Through this work we have helped to create true prosperity, economic security and democracy in our larger community.
It also articulates that they will aim to create up to 18 businesses, each unique and continuing to stay in the Ann Arbor area and offering “radically better food” and becoming an educational destination.
The thing that is truly amazing about Zingerman’s Community of Businesses is that they have managed to achieve as much, or possibly even more growth than they would have if they taken either of the traditional paths that they had been considering.
Back in 1992, they were getting requests to franchise. They were in a single cramped building and unclear on how they could grow without compromising their values.
They found not only a new path, and a path that aligned with their values, but also recognized that in order to achieve their mission they needed to continue to profitable and grow.
And that’s what I’ve seen, over and over again – Values Based Vision – that’s the one thing that will drive purposeful businesses to growth
The path they created could offer more jobs, have a bigger impact on the community. I think when you read their vision 2020, you see that reflected.
The purpose is so deeply baked in. The uniqueness is part of what they want to support and what they are celebrating in the Community of Businesses.
They may not have envisioned back in the early 90’s exactly how it would work.
Yet, they saw clearly that there was a pathway that could really meet their true intention and fulfill that intention in the world.
And this way of doing it had so much more benefit for the community that they were a part of, for the employees they wanted to have different opportunities for and for their own businesses and growth.
I hope if you ever go to Ann Arbor you’ll go and visit them and have the experience for yourself!
Even more importantly, I hope you’ll find inspiration in their model of non-traditional business growth as you seek to expand your own business in line with your purpose.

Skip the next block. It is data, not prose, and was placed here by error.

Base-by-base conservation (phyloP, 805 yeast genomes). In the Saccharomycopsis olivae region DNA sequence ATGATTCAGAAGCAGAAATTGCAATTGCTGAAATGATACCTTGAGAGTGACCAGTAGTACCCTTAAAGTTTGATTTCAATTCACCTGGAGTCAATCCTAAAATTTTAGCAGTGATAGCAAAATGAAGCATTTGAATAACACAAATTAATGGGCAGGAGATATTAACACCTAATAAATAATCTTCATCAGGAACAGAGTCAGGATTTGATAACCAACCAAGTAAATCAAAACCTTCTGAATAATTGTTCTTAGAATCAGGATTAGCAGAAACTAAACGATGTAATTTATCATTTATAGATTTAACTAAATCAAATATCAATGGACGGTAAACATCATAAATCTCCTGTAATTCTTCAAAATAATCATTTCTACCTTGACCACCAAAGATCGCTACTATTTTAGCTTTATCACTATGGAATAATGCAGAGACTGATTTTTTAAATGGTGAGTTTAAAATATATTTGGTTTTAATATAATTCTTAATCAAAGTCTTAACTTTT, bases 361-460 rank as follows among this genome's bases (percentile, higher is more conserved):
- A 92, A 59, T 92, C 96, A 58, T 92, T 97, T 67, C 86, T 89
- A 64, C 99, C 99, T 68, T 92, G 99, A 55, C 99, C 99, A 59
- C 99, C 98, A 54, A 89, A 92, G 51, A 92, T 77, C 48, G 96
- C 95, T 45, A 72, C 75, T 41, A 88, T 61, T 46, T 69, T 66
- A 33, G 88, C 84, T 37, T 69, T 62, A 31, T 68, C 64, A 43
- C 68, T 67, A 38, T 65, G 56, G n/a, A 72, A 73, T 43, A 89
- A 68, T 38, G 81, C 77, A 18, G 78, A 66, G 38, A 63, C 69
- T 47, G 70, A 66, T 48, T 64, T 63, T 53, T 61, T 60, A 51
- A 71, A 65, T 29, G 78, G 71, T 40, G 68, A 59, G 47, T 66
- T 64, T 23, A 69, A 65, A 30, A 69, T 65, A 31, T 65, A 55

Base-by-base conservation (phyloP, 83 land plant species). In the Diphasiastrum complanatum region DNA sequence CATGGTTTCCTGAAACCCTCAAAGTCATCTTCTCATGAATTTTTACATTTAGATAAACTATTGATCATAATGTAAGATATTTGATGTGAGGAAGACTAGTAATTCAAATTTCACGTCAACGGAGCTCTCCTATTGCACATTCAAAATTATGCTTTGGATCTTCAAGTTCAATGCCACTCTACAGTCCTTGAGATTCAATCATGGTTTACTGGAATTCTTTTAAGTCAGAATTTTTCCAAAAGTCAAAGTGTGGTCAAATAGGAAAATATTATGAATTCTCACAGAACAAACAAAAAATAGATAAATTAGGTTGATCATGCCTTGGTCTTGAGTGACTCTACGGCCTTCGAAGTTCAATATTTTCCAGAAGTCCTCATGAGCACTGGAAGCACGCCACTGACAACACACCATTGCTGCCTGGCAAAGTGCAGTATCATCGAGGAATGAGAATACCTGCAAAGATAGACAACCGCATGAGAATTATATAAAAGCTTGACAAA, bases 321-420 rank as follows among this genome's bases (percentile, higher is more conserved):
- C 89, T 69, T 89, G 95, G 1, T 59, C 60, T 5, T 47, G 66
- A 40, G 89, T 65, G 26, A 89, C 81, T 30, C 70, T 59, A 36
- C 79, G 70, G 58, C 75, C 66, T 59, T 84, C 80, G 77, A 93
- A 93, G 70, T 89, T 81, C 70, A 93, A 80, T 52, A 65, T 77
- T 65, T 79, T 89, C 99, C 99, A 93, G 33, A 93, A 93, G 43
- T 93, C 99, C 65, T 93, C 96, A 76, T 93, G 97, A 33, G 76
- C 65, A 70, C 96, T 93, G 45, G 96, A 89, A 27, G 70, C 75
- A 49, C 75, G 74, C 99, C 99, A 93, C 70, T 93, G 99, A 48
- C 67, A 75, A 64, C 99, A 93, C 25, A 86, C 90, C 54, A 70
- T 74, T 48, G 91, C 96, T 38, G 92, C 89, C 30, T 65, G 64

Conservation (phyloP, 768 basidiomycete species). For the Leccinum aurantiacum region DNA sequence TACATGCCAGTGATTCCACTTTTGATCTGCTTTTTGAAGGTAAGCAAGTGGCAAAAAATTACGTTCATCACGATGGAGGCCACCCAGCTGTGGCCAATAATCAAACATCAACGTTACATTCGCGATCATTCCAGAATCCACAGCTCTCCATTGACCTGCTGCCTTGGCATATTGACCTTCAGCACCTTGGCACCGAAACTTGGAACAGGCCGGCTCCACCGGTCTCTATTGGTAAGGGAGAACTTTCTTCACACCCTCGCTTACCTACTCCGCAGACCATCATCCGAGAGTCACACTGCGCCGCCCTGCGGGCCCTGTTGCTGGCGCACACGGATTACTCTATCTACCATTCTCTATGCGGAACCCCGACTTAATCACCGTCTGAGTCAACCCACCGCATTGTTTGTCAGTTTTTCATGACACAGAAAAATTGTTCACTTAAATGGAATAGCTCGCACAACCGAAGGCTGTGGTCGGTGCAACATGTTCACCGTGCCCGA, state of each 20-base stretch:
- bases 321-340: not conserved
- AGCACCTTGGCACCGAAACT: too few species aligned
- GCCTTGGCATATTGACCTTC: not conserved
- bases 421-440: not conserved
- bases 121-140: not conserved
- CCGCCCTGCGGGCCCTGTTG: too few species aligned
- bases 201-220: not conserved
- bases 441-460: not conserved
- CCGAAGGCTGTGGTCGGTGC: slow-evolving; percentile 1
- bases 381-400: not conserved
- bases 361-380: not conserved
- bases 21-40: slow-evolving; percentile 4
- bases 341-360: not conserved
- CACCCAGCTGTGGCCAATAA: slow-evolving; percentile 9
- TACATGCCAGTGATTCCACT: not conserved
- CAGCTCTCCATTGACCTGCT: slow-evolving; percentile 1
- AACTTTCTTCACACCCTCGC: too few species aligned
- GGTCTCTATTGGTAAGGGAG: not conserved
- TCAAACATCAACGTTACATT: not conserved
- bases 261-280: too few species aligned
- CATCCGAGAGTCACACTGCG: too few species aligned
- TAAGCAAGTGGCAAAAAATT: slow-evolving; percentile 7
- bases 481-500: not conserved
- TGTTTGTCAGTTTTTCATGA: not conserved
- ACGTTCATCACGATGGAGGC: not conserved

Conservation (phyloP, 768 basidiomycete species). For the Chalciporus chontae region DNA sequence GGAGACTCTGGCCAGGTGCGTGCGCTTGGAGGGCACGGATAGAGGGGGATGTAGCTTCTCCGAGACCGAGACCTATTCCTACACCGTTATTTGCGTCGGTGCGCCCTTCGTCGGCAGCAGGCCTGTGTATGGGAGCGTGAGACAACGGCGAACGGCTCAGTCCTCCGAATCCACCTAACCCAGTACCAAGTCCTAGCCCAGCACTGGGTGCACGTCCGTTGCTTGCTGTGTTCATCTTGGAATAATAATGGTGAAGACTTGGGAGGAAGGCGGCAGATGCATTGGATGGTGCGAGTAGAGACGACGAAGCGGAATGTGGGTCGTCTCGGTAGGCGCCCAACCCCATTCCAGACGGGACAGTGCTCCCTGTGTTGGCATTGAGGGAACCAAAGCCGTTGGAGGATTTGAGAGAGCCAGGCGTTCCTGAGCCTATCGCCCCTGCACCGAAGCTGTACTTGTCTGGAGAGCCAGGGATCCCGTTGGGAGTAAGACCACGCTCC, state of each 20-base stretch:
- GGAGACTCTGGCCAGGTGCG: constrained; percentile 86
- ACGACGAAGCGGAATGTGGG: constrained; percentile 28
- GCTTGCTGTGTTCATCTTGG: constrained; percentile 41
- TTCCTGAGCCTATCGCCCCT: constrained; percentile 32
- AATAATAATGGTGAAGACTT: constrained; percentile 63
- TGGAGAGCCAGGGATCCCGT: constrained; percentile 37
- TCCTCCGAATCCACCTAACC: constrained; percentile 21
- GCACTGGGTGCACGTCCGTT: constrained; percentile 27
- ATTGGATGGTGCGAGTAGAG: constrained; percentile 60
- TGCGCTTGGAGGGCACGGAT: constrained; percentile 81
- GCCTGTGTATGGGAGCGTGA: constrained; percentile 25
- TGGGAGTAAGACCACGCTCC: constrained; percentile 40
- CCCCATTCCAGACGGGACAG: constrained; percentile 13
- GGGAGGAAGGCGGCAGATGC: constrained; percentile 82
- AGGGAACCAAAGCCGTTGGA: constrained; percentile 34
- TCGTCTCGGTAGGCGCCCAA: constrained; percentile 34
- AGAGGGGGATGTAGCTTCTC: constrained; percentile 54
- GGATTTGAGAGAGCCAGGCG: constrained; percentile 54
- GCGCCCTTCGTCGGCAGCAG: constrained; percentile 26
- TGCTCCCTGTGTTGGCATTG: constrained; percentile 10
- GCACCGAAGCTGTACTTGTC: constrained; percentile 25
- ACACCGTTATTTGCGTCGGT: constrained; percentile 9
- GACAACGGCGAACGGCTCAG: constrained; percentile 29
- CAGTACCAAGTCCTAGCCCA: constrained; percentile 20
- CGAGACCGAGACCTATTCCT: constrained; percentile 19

Part 4: Find Your Own Path to Growth in Line with Your Values
Lots of people think that the traditional path to business growth is the only one.
In fact there are lots of ways to define growth on your own terms and leave a legacy you’ll feel great about.
I’ve seen it time and time again – values based vision is the critical ingredient to another path to success. Mix that with a healthy dose of fact-based decision making and you are on the road!
I’ve shared lots of tips about finding that path in the past, and here are a few of my favorite articles on the topic to help you out:
I’d love to hear about what non-traditional approaches to your own business growth you are considering or putting into practice!
CYNTHIA JAGGI, CEO of Gatherwell
In the mid-2000’s I made Partner at the Inc 5000 Management Consulting firm Fitzgerald Analytics, where results included helping a division of a Fortune 500 company achieve profit growth of 59%, and 100% of our clients gave us repeat business. I advised both for and non-profits, including members of the Fortune 500 and New Profit portfolio social innovators.
Now I only work 4 days a week, take a minimum of six weeks off a year, and only work with business leaders I enjoy being friends with, balancing my work transforming the economy with time with my daughter and family.
I’m on a mission to push humanity forward through regenerative approaches to business, working with business owners that want to do good and feel good about their legacy, and who want their social impact to work with their bottom line.